A storyboard is a visual representation of the user interface of an iOS application, showing screens of content and the connections between those screens. A storyboard is composed of a sequence of scenes, each of which represents a view controller and its views; scenes are connected by segue objects, which represent a transition between two view controllers.
Xcode provides a visual editor for storyboards, where you can lay out and design the user interface of your application by adding views such as buttons, table views, and text views onto scenes. In addition, a storyboard enables you to connect a view to its controller object, and to manage the transfer of data between view controllers. Using storyboards is the recommended way to design the user interface of your application because they enable you to visualize the appearance and flow of your user interface on one canvas.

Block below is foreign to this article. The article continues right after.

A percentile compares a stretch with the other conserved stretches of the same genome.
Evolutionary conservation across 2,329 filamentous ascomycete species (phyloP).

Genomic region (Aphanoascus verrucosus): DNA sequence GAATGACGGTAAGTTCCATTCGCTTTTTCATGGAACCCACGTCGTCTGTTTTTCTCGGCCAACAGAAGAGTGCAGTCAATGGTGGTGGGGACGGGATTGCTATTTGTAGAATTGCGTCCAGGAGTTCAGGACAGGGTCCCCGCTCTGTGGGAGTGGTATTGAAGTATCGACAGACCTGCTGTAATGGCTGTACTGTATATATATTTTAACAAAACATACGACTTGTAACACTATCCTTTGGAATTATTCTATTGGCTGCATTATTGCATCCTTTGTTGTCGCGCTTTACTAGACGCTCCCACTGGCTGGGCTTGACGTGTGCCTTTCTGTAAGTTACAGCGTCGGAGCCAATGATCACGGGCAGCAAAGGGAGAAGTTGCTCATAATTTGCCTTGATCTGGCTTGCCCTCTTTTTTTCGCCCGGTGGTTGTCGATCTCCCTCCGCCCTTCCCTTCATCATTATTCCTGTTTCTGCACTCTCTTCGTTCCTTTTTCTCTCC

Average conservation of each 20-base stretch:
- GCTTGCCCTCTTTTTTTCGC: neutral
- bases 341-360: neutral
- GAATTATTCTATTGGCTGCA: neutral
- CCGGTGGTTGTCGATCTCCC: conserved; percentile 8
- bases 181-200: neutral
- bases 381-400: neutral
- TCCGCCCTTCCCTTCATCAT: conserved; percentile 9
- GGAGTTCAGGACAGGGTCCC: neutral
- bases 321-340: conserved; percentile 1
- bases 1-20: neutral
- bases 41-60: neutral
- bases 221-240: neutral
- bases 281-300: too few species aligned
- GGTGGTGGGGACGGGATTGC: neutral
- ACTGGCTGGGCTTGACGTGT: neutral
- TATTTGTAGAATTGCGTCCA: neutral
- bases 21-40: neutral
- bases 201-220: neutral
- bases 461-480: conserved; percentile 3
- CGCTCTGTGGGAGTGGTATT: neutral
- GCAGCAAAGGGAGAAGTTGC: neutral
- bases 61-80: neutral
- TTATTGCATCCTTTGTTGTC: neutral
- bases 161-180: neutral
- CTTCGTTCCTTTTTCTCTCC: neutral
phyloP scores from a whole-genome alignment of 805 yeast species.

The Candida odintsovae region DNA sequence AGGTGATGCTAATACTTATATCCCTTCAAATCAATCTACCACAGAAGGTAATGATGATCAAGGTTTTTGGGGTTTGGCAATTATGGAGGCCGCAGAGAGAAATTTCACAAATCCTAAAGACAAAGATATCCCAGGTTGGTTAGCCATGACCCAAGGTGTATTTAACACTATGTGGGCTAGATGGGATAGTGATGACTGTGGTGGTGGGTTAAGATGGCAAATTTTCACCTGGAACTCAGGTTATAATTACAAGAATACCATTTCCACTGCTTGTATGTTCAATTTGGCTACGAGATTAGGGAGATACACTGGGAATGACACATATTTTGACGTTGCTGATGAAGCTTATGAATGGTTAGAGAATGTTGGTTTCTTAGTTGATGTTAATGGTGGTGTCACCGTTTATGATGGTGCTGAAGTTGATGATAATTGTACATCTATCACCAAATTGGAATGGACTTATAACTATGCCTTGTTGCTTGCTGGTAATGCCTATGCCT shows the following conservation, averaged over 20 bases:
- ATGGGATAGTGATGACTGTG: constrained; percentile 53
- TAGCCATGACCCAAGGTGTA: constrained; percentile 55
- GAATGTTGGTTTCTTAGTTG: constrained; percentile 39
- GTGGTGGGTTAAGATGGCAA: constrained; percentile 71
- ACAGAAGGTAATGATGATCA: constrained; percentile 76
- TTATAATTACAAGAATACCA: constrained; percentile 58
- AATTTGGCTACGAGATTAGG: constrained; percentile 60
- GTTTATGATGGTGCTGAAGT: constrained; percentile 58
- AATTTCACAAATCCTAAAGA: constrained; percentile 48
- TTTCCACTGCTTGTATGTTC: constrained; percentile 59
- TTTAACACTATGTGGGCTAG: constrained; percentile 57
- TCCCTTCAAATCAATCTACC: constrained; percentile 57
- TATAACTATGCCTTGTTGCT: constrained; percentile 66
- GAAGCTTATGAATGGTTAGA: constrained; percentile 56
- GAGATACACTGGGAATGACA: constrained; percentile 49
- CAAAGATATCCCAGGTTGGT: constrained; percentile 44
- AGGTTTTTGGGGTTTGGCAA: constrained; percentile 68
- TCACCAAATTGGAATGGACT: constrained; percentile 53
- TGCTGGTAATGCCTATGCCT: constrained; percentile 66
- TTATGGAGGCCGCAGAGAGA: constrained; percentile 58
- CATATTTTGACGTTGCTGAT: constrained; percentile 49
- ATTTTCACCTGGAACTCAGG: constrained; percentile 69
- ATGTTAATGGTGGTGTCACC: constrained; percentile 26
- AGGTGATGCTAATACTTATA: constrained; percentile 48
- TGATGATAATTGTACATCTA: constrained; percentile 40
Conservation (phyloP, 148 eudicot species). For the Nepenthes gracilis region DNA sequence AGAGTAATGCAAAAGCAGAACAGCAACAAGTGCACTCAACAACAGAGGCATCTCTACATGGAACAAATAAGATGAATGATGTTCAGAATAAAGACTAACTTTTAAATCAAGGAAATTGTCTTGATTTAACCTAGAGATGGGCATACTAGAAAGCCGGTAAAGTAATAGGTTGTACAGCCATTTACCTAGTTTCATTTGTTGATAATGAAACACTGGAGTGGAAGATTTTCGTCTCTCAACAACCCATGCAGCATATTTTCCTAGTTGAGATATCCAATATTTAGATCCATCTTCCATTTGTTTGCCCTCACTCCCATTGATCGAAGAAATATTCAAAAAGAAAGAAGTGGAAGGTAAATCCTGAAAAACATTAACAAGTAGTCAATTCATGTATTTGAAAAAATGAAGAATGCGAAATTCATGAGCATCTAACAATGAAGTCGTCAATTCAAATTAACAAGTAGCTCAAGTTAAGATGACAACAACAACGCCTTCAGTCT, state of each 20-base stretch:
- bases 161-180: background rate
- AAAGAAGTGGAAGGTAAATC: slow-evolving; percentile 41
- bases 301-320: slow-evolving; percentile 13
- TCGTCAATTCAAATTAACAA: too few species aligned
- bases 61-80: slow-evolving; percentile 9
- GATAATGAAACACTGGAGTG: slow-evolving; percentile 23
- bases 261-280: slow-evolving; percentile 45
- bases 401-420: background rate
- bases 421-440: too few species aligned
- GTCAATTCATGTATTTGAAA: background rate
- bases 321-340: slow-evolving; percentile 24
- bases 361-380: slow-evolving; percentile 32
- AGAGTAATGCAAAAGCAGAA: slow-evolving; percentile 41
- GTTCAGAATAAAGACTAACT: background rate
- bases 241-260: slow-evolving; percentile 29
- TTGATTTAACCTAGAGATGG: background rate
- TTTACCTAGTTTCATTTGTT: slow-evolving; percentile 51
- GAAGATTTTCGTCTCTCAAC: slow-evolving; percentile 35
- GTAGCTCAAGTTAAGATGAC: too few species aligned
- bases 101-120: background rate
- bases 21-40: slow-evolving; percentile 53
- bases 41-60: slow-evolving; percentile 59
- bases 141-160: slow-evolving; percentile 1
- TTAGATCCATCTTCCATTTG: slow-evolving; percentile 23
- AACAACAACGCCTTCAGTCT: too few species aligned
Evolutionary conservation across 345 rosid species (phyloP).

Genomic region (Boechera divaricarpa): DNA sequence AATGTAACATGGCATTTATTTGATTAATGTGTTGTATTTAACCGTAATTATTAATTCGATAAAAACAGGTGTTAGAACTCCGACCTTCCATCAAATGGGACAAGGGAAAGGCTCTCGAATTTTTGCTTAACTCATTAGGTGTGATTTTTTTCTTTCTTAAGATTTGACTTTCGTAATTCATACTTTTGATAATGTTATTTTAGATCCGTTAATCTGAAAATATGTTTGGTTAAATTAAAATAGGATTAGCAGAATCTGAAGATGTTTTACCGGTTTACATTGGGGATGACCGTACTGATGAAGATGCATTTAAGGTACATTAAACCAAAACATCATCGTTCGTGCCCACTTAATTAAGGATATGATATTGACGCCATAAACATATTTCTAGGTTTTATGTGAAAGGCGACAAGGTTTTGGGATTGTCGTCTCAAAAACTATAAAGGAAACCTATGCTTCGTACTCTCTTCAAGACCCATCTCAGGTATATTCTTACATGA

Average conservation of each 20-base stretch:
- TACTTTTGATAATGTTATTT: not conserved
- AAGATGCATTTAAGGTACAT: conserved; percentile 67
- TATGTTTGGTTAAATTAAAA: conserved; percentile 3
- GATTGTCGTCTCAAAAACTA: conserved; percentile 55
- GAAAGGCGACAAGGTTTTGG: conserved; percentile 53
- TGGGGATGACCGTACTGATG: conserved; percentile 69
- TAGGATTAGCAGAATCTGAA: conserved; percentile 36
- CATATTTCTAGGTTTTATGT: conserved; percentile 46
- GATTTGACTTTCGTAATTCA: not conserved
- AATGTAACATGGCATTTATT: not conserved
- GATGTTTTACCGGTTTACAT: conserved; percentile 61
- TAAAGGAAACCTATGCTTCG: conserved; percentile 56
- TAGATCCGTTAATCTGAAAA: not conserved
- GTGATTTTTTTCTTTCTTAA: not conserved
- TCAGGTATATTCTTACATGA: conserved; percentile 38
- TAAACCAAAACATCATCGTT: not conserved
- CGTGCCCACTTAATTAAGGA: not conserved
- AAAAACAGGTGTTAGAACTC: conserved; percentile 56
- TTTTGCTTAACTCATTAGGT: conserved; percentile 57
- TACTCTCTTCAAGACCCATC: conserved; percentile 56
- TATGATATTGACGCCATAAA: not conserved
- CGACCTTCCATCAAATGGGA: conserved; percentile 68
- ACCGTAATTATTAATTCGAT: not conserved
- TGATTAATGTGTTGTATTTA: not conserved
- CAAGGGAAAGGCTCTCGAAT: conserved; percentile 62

A Scene Corresponds to a Single View Controller and Its Views
On iPhone, each scene corresponds to a full screen’s worth of content; on iPad, multiple scenes can appear on screen at once—for example, using popover view controllers. Each scene has a dock, which displays icons representing the top-level objects of the scene. The dock is used primarily to make action and outlet connections between the view controller and its views.
A Segue Manages the Transition Between Two Scenes
You can set the type of transition (for example, modal or push) on a segue. Additionally, you can subclass a segue object to implement a custom transition.
You can pass data between scenes with the method
prepareForSegue:sender:, which is invoked on the view controller when a segue is triggered. This method allows you to customize the setup of the next view controller before it appears on the screen. Transitions usually occur as the result of some event, such as a button being tapped, but you can programmatically force a transition by calling
performSegueWithIdentifier:sender: on the view controller.